What do you think the role of photography is in the current environment we are living in and adjusting to?

I think photography is and always will be important within society despite the situation and working environment of 2020. I think the change that has occurred could be good long term. For example, I think going forward there will be much more use of local photographers and crew rather than flying huge teams halfway around the world to do a shoot. On this note I think we will continue to see less bodies on set. As we have all discovered since working from home, it’s easily viable to have clients and brand managers etc remote via a web link, a huge benefit of the digital age. All of this is much better for the environment which whether you believe in climate change or not, is a good thing! 

Christopher Lanaway
Photo: www.christopherlanaway.com

What do you hope your latest body of work to achieve and is there a clear message you are sending?

I don’t really know how far my work reaches but I hope that it inspires someone that may have taken up exercise in 2020 to continue in 2021 and stay positive despite challenging global circumstances. 

What is the one thing that keeps you up at night?

I have a young daughter so I usually fall right asleep but I do still get the fear when sending 5×4 negatives to the lab. I always worry that the client has entrusted me to shoot on film and that I’ll get the negs back and they will be blank! I had this recently with a job which was all shot on film, thankfully the lab sent contact sheets and they all came out as they should!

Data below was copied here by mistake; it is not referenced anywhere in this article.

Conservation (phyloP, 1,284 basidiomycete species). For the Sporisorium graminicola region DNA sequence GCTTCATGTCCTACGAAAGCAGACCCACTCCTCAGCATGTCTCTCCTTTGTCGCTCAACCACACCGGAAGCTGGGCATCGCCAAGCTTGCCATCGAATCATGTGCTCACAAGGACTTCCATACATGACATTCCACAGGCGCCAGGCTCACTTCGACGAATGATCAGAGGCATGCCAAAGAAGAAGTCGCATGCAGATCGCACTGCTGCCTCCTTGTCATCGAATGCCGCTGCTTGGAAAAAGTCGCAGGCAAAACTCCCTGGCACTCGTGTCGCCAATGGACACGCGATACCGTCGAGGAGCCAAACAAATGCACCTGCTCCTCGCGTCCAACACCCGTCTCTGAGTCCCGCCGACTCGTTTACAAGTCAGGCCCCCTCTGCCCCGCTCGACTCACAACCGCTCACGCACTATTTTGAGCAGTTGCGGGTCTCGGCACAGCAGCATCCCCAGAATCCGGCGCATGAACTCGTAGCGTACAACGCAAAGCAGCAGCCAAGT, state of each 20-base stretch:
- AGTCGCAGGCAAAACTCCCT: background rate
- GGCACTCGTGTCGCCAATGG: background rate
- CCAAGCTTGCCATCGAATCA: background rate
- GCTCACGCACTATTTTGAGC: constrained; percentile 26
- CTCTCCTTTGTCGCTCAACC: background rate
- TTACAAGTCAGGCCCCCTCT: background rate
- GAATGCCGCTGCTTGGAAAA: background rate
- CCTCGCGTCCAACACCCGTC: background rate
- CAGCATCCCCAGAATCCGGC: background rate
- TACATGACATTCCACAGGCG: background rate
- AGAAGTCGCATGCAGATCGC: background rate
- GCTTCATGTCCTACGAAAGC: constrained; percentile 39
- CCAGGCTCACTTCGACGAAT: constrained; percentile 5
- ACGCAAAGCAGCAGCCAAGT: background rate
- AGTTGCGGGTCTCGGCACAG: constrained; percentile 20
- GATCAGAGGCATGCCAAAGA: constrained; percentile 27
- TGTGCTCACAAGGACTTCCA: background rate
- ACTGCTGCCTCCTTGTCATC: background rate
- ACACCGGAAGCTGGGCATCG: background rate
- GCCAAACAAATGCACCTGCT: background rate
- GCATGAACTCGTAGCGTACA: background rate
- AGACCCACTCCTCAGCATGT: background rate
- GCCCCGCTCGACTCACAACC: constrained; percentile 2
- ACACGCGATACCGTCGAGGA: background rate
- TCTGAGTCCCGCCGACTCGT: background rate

Christopher Lanaway
Photo: www.christopherlanaway.com

What advice or insight would you give to young sports photographers starting out in their career?

Be humble and learn the ropes, find ways to gain experience. Assist photographers, do work experience at photo agencies and shoot lots. Get to know your equipment and look for unique angles, even when you have a brief think about how you can add to it. To get doors open, make a portfolio, start from the ground up. There is so much grass roots sport going on all over and if you’re polite people will often be flattered should you ask to photograph them. Don’t just take no for an answer, politely ask why and try asking the question differently. I once forgot to apply for press accreditation for my car at the Tour de Yorkshire, I asked on the day if I could get it accredited and they said no. I asked again but I said “I have my Skoda with me, could I get accreditation”, Skoda sponsored the race so they said yes……

For more information on Chris Lanaway’s latest work visit www.christopherlanaway.com or check out his instagram @chrislanaway